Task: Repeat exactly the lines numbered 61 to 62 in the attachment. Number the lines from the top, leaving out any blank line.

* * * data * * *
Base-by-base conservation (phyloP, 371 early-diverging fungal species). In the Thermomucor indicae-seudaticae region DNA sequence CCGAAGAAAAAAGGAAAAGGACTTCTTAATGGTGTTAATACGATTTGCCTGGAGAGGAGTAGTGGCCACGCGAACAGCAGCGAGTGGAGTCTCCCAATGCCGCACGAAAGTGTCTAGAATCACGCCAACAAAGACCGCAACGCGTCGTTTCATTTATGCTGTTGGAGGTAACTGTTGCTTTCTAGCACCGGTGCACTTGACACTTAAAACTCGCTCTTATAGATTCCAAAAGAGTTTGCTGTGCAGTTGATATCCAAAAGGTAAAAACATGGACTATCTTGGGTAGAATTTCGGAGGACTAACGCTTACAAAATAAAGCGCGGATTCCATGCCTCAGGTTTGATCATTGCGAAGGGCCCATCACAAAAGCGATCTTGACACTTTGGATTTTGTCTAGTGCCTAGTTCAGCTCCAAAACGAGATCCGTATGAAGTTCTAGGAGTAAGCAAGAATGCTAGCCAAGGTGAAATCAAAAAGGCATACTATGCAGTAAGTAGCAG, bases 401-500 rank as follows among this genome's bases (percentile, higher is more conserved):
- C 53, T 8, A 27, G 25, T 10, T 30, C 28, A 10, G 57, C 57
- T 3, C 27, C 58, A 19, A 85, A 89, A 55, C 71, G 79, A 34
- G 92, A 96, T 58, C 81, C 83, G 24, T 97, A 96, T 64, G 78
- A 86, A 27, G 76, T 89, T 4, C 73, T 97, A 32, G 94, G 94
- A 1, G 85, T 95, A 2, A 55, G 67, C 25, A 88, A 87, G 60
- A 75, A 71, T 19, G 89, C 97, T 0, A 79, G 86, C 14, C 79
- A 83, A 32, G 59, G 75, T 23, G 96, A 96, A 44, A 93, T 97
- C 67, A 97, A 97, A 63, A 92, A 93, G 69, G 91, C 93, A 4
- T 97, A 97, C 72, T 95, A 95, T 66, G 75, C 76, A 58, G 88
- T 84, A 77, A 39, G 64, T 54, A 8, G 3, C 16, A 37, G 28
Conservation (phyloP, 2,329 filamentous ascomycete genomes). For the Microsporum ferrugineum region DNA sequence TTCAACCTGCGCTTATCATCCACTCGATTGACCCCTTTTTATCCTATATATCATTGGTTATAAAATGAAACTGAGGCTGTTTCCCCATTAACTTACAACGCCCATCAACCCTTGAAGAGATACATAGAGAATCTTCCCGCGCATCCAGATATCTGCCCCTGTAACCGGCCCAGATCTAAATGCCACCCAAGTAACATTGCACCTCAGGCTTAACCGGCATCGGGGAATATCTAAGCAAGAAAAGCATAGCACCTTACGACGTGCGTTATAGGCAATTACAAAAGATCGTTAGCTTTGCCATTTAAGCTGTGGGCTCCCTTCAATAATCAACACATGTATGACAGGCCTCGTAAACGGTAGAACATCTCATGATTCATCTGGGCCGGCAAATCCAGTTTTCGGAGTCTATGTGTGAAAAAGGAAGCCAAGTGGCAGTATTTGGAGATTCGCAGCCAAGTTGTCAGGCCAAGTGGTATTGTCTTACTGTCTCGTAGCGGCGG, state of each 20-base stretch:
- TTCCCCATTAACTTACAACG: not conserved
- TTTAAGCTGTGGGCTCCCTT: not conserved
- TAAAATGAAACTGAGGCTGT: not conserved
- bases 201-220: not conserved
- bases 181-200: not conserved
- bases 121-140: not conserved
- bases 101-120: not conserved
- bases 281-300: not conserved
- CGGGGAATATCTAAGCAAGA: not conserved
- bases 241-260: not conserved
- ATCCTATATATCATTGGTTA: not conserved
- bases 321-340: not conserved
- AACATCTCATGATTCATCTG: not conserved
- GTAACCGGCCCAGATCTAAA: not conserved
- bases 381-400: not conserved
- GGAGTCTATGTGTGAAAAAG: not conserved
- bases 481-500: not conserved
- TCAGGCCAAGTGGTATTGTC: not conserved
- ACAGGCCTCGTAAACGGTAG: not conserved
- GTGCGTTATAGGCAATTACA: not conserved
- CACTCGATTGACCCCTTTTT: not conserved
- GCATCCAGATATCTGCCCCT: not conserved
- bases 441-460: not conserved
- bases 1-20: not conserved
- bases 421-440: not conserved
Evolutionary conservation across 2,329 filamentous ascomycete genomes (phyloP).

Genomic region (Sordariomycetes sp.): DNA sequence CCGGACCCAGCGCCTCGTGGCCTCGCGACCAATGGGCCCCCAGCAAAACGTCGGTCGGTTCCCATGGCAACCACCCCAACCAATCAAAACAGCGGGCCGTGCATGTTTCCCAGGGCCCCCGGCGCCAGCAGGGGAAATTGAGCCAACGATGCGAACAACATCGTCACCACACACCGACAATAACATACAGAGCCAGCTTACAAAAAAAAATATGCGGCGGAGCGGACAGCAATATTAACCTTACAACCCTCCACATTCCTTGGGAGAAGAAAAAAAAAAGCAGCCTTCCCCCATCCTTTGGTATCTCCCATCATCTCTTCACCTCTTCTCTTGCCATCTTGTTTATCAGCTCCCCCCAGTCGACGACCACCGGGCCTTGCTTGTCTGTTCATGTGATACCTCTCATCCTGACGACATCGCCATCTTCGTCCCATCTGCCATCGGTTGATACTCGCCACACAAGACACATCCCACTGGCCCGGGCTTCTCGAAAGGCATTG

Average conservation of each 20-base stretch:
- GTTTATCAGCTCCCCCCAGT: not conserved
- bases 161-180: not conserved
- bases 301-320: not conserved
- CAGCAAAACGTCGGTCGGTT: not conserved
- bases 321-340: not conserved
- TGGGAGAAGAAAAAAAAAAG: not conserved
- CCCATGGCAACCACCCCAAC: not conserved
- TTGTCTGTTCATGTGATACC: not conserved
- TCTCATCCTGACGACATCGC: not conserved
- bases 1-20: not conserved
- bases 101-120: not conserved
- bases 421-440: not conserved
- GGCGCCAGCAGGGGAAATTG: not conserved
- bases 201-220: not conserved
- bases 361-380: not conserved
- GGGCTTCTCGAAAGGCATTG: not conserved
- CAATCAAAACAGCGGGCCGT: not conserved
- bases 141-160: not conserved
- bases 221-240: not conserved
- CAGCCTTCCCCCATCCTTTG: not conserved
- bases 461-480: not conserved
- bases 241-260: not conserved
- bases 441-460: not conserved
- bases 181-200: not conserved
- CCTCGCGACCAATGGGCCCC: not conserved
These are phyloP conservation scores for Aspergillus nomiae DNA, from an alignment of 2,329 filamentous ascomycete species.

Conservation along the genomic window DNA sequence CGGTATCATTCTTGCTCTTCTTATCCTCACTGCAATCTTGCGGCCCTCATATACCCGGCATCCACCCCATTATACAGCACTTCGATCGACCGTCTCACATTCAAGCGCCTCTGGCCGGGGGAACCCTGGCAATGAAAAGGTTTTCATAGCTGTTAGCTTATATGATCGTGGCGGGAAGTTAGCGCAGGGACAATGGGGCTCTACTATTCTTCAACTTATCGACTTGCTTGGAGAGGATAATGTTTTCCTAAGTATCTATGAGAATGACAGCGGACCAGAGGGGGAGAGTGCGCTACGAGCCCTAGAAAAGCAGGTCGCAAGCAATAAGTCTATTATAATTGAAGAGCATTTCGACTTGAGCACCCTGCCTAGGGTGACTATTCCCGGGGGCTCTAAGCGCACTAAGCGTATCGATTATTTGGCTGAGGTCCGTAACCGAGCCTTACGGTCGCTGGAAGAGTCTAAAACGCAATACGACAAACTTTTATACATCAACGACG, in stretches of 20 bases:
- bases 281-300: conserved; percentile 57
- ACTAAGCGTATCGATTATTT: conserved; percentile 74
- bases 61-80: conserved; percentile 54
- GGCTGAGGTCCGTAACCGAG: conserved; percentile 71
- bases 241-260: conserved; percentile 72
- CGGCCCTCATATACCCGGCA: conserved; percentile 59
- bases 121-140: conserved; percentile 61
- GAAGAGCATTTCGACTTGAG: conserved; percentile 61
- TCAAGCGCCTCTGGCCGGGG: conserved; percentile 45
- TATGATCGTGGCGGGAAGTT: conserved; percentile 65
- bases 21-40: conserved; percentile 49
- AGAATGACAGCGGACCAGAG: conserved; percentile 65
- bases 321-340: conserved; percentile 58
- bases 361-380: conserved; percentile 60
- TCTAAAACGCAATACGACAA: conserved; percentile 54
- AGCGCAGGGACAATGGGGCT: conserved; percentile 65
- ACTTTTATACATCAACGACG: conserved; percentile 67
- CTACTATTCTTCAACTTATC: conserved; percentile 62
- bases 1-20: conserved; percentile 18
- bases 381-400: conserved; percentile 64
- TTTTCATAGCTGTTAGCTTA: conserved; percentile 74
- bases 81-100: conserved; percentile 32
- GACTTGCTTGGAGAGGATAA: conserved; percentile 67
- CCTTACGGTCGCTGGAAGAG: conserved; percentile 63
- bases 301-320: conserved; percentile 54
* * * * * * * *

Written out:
- bases 461-480: not conserved
- bases 241-260: not conserved